After learning about the president's challenge, Miller said he would walk from Lake Placid to Plattsburgh if someone would put up $100 to make it worth his while.

"Denny figures the postal delivery routes, which range up to 14 miles, give him all the training he needs," reported the Lake Placid News on Feb. 14, 1963.

Bill Ruocco, a retired advertising executive, called Miller's bluff and raised the $100 with four sponsors, John Chapple Jr., Fletcher Boyer, Fred Fountain and John Wilkins.

"Well, for something that started out as a joke, I guess we'll have to go through with it," Miller told the Adirondack Daily Enterprise at the time.

While he was walking to Plattsburgh, some thought, he may as well carry some mail. So he carried a letter from Lake Placid Postmaster Ronald MacKenzie inviting Plattsburgh Postmaster Horace Davies to be a member of the Provisional Olympic Organizing Committee. At the time, Lake Placid was bidding on future Winter Olympic Games, with the 1968 Olympics in sight.

So that's what Miller did. As a result, he beat the record set by the Marines, making his trip from the Lake Placid Post Office, starting at 6 a.m., to Plattsburgh in 10 hours and 57 minutes of walking time. With 39 extra minutes of rest, he still bested the Marines.

When the Enterprise asked how he felt the morning after, Miller said, "I feel pretty good except I can't walk very well."

---

Following in Denny Miller's footsteps

David Fitz-Gerald first learned about Denny Miller's 50-mile walk while doing research for his 2017 book, "In the Shadow of a Giant," a historical novel about the Paleface Ski Center and Dude Ranch on state Route 86 between Wilmington and Jay. The ski center was operated by Fitz-Gerald's grandparents. Mr. and Mrs. Boylan Fitz-Gerald, in the 1960s and 1970s.

"As I was clipping all the stories, I stumbled upon this story," he said. "As a hiker, I fell in love with this story. ... It was in the newspaper where I saw that my grandfather had run out and walked with him for a little bit."

Miller's route took him past the Paleface Ski Center and Dude Ranch. And the Fitz-Gerald family was there, with someone filming the postman's journey past the property. David's aunt, Patti Fitz-Gerald, showed him some videos they were converting to digital, "and there was a little blip of a segment of Denny doing his walk by the Paleface business on the Wilmington-Jay line," he said. "Because I had researched it, and that was present in my mind, I was like, 'Oh my goodness, that's him!' I was very enthusiastic to see that. And if I had seen that before I had done the research, I wouldn't have ever connected it."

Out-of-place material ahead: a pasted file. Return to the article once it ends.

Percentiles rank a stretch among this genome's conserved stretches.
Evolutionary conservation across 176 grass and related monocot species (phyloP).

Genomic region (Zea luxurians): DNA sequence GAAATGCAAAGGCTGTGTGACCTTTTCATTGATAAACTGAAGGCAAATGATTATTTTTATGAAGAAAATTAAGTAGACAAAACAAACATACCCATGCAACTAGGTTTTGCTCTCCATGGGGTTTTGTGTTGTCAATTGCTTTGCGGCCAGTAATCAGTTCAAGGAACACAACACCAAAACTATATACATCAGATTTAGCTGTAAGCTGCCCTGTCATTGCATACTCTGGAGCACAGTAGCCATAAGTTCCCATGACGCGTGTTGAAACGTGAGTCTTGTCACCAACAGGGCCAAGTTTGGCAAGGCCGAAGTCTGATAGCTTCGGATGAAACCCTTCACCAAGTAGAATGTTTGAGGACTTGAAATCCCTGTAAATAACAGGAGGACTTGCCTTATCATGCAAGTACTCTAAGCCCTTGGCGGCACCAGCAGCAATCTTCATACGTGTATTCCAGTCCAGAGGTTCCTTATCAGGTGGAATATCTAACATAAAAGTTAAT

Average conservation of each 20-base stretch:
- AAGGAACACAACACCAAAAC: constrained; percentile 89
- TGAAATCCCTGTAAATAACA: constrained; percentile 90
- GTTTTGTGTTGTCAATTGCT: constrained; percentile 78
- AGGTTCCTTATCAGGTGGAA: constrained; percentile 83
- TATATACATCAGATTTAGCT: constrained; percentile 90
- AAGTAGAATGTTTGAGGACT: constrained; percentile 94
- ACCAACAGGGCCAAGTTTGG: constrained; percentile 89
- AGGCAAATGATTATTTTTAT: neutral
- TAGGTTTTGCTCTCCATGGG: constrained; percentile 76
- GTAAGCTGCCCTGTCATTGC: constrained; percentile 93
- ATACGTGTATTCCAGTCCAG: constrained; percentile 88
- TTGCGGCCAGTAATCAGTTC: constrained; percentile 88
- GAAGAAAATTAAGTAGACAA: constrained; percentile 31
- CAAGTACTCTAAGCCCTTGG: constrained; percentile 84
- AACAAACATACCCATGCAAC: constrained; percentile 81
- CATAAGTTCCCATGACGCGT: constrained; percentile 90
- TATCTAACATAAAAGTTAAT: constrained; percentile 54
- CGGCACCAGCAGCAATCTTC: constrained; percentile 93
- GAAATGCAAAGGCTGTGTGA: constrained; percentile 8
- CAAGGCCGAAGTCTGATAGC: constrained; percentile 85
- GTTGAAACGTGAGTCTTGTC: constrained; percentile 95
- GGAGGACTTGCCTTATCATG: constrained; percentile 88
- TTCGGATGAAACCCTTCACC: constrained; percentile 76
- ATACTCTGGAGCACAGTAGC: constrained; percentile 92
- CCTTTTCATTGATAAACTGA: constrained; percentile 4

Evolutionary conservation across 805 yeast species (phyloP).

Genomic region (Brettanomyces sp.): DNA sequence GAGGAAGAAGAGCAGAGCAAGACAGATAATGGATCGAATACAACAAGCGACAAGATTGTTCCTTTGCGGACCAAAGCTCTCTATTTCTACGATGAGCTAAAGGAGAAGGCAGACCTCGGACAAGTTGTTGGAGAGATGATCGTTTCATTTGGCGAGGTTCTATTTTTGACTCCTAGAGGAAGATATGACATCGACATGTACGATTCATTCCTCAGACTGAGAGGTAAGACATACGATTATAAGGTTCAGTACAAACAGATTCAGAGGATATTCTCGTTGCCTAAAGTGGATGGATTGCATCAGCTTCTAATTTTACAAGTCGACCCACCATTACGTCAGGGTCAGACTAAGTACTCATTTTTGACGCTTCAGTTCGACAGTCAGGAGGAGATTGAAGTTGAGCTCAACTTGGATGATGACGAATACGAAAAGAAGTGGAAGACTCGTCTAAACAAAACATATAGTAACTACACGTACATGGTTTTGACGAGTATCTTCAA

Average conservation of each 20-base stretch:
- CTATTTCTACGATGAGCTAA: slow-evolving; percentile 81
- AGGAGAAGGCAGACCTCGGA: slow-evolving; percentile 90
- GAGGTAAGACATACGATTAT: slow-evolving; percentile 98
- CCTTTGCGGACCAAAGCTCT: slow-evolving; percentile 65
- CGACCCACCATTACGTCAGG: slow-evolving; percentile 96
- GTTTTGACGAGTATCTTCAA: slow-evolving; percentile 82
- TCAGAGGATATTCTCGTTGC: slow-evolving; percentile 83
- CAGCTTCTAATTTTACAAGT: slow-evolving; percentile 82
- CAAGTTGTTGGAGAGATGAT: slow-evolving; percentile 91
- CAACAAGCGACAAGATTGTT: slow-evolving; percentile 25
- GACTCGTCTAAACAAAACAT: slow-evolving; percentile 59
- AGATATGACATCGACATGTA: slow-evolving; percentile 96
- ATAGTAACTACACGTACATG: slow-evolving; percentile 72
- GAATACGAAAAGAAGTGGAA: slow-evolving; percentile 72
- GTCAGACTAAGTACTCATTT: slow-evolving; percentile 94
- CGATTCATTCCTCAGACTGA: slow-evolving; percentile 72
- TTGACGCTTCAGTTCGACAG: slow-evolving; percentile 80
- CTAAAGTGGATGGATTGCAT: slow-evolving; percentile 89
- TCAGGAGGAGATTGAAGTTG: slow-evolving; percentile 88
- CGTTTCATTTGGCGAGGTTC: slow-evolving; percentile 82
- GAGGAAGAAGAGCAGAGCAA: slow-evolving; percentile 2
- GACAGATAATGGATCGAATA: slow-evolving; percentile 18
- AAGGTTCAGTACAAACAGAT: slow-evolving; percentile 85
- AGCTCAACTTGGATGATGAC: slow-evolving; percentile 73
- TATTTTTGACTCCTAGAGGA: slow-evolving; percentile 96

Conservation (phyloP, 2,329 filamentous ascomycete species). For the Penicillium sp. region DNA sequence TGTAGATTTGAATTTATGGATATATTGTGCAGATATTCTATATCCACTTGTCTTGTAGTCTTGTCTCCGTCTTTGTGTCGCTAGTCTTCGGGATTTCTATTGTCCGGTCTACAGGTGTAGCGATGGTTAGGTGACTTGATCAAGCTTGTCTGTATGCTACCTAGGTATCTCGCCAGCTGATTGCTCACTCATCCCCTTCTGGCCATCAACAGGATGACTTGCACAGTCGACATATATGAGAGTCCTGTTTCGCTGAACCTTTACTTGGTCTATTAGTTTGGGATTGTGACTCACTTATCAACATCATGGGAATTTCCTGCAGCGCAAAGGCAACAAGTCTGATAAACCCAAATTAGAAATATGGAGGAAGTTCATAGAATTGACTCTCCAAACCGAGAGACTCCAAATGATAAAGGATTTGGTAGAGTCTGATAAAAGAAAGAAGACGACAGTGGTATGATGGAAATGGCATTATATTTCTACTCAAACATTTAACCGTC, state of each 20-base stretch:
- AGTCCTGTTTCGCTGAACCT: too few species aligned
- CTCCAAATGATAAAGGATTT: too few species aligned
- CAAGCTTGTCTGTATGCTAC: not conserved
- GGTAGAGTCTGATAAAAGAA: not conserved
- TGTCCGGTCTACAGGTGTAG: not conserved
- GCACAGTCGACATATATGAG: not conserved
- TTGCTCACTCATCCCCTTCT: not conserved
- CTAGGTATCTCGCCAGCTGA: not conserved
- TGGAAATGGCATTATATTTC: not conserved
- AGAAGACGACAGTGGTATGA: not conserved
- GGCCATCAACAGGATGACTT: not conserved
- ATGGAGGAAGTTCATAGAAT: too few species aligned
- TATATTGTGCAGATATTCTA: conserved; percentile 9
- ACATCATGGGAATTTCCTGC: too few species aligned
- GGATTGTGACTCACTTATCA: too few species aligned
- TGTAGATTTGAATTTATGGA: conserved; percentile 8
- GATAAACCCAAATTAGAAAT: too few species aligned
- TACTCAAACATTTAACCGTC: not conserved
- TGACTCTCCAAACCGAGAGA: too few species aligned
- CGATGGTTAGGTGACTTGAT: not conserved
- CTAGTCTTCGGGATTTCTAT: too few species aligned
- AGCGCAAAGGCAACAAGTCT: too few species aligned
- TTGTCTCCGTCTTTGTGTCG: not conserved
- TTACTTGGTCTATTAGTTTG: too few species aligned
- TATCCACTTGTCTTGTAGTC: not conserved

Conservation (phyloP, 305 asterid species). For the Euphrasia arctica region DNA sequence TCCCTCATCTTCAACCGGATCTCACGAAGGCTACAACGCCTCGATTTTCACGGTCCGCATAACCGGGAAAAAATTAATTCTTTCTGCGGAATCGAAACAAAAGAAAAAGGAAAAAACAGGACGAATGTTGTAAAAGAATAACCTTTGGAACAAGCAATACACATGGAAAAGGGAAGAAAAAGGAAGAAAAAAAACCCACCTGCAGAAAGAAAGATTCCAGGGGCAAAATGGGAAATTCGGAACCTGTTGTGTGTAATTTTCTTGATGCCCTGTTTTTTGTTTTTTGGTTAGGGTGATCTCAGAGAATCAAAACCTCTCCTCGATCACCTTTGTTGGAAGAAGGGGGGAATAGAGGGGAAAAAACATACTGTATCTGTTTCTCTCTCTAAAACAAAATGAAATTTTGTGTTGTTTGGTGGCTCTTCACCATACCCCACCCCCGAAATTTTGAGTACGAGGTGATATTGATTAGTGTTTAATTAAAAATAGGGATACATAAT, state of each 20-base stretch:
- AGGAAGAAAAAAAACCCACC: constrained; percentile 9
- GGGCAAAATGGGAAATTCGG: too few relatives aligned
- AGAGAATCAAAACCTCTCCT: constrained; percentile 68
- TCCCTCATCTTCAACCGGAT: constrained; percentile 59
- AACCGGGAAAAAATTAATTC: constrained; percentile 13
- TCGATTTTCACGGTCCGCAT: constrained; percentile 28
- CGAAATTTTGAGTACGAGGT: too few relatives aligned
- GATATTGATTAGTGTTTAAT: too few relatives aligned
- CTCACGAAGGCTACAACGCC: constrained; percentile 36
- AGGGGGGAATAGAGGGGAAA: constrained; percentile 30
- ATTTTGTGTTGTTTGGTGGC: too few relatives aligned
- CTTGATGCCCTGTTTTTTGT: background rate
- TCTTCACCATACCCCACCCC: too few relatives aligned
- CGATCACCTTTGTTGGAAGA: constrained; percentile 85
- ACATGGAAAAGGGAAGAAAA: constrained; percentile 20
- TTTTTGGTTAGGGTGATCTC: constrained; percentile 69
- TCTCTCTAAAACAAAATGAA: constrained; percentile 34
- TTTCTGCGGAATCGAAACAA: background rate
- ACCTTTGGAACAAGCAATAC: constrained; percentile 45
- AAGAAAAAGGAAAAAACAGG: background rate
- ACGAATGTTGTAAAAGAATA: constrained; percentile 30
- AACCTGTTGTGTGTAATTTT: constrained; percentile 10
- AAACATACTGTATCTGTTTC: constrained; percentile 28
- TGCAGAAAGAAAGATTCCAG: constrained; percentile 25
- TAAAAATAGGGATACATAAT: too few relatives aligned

Miller was walking with a dog, what looks like a foxhound or beagle, and is being followed by a car along the highway. In one clip, Miller is jogging. Fitz-Gerald posted the video clips on the Paleface Ski Center Facebook page, and Miller's wife, Maureen "Micky" Miller, saw it. She soon got in touch, and they've been corresponding ever since. She still lives in Lake Placid.

"It seemed like doing this re-enactment would be a good way of honoring his story and the whole craze from 1963," Fitz-Gerald said. "It would be tough to imagine being a craze today with the challenge from President Kennedy."

Fitz-Gerald's re-enactment wasn't pristine. For one thing, he walked in May, not in February, when snow lined the roadways.

"I actually had decided to do it in February, but my wife suggested that was a really bad idea," he said, "and I have to say, she was right on that count. I'm glad I didn't do that."

Yet, Fitz-Gerald did honor Miller by drinking the same concoction that sustained him on the 1963 journey: grape, pineapple and lemon juice mixed with honey.

"In the spirit of re-enactment, I combined those and carried it," he said. "I'm just calling it hummingbird food."

What ever happened to Miller's $100? He told the Enterprise he had no special plans for it.

"My wife will take it over!" he said.

Miller ended his trip at the 50-mile mark - at a spot where Route 22 overpasses the Adirondack Northway near the Plattsburgh Air Force Base. He jogged the last quarter mile and collapsed into one of the waiting cars, which took him to the Plattsburgh postmaster so he could deliver the letter before a celebratory dinner party at the Hotel Witherall, according to the Enterprise.

"I think I'll have those sneakers bronzed and use them for bookends," Miller told the Press-Republican afterward.

Miller and Fitz-Gerald had similar feelings at the end of their 50-milers. They were glad when it was over.

"Really, I don't advise doing this," Fitz-Gerald said. "I don't know if it was a good idea 55 years ago anymore than it was today."